Kyoto University Shirankaikan Inamori Hall



Poster Flyer Program Profiles Abstracts

Unfortunately, Prof. Martin Rees is unable to join our international symposium
but he has delegated to his postdoctoral students, Julius Weitzdörfer and Dr. Shahar Avin, to give the keynote lecture on 21 November.
For more details about Julius Weitzdörfer and Dr. Shahar Avin, please click on the “Profiles” button.

Scientific Committee (in alphabetical order)

DEROCHE Marc-Henri
IALNAZOV Dimiter Savov (chair)
ISOBE Hiroaki
IZUMI Takura


(no translation will be provided)


200 (each day)


Participation is free of charge but advance online registration is required.

What's GSAIS?

The Graduate School of Advanced Integrated Studies in Human Survivability (GSAIS) is a new 5-year Graduate School aiming to produce top-level global leaders who can resolve the complex and diversified social issues with a strong sense of responsibility, humanity and morality. Advanced Integrated Studies in Human Survivability is an integrated field of scholarship that studies the means to structuralize and communalize knowledge for human survivability. Through the studies at the GSAIS, students are expected to assume responsibility as global leaders and develop a high sense of mission and perspectives as well as highly developed management skills.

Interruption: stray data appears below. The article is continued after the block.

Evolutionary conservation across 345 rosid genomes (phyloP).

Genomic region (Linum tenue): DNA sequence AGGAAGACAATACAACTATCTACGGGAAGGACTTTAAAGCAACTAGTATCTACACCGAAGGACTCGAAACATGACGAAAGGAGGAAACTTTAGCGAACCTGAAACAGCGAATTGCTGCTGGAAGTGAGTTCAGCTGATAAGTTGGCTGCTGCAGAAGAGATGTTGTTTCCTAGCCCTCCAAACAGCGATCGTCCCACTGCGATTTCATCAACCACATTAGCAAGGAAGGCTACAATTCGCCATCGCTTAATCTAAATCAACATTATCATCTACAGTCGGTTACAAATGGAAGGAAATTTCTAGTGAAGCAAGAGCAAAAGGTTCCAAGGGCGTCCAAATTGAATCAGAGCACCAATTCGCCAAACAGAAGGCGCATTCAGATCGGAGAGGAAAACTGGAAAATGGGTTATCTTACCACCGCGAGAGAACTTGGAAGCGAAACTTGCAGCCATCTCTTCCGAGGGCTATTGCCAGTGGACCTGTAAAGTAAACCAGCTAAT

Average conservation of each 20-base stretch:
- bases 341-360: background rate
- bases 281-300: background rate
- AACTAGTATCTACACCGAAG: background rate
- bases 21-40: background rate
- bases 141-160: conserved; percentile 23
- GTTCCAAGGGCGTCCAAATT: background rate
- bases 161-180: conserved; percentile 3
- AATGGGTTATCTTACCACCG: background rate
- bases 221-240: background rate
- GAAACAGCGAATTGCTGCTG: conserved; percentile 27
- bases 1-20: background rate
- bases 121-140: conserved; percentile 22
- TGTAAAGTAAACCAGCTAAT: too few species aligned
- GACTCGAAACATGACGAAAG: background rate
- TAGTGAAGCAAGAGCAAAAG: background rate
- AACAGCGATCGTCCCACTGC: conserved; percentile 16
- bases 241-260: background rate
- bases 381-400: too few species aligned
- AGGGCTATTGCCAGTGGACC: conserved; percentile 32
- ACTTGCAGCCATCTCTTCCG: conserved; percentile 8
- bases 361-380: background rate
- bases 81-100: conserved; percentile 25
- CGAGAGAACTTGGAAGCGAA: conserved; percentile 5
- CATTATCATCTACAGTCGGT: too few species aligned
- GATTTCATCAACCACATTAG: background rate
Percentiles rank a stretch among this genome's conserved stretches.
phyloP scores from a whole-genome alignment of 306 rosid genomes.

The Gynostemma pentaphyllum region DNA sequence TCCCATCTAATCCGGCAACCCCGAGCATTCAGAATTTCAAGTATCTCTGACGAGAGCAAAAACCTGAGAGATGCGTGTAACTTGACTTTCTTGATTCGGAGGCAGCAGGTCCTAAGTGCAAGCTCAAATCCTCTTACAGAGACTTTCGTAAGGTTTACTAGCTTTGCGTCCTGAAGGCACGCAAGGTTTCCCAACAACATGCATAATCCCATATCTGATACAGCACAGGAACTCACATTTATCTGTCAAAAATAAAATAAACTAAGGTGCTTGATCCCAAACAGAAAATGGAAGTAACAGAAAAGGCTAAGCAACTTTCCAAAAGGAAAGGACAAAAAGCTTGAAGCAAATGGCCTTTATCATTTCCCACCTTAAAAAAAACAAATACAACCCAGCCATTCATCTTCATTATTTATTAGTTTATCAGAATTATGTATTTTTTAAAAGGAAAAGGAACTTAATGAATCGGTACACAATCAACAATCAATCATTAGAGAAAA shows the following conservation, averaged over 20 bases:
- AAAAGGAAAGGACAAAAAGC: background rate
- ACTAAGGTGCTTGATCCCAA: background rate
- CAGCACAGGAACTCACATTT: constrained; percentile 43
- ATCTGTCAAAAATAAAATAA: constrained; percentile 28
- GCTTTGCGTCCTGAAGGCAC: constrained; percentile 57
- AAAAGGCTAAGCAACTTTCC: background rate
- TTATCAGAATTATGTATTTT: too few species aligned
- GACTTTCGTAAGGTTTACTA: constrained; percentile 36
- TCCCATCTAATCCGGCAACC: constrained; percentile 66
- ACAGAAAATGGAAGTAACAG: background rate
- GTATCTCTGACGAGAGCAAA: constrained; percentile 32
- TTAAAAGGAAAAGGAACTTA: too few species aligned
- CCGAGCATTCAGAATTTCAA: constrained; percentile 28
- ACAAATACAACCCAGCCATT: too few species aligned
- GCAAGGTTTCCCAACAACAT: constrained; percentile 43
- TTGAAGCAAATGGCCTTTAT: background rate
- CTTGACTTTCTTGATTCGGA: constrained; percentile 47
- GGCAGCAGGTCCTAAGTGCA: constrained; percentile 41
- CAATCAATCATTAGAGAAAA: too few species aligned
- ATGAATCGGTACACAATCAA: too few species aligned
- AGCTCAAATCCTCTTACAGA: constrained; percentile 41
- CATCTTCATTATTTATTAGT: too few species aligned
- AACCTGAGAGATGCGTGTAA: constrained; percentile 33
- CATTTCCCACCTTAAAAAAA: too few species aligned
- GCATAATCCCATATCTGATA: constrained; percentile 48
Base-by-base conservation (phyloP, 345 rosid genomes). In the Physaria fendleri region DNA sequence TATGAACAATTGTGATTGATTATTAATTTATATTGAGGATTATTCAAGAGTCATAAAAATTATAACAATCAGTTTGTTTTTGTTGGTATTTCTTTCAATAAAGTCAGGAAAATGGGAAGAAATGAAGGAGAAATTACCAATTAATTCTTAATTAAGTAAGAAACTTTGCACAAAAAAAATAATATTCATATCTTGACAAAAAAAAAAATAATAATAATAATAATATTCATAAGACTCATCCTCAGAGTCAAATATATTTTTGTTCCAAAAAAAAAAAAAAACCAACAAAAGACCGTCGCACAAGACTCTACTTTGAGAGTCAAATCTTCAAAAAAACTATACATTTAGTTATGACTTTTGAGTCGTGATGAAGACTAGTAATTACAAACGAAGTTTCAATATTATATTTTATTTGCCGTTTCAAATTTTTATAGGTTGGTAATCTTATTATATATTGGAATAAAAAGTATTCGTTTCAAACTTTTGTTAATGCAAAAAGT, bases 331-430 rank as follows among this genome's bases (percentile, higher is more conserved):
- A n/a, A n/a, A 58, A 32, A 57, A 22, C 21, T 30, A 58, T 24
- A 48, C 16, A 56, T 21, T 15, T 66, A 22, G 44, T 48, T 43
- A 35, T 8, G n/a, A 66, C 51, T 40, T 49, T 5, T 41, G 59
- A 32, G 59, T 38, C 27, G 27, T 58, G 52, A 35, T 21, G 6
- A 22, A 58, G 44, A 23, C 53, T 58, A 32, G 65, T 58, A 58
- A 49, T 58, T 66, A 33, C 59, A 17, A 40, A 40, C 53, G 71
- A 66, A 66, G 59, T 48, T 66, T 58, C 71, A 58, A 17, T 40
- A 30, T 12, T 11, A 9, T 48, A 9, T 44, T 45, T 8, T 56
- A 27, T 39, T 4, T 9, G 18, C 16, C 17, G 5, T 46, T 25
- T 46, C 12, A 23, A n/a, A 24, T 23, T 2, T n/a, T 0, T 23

About the main goal of the symposium

The main goal of the International Symposiums on Human Survivability is to provide a fresh look at the global challenges facing humanity in areas such as energy, water, food, population, diseases, etc. This year’s symposium will focus on enhancing resilience to extreme, or large-scale disasters that may threaten the well-being of present and future generations. We aim to develop a holistic approach that integrates various research fields by considering the past, present and future dimensions.

The symposium will bring together scholars from natural and social sciences, as well as humanities. The idea behind this is that we need to go beyond the “silo-based” approach, where handling disasters is something left to experts with specialized knowledge. The integration of the knowledge of scholars from different academic fields and backgrounds could be expected to provide some novel solutions to the problem of how enhance our resilience to future disasters.
For further information, please send an e-mail to <symposium2016 @>.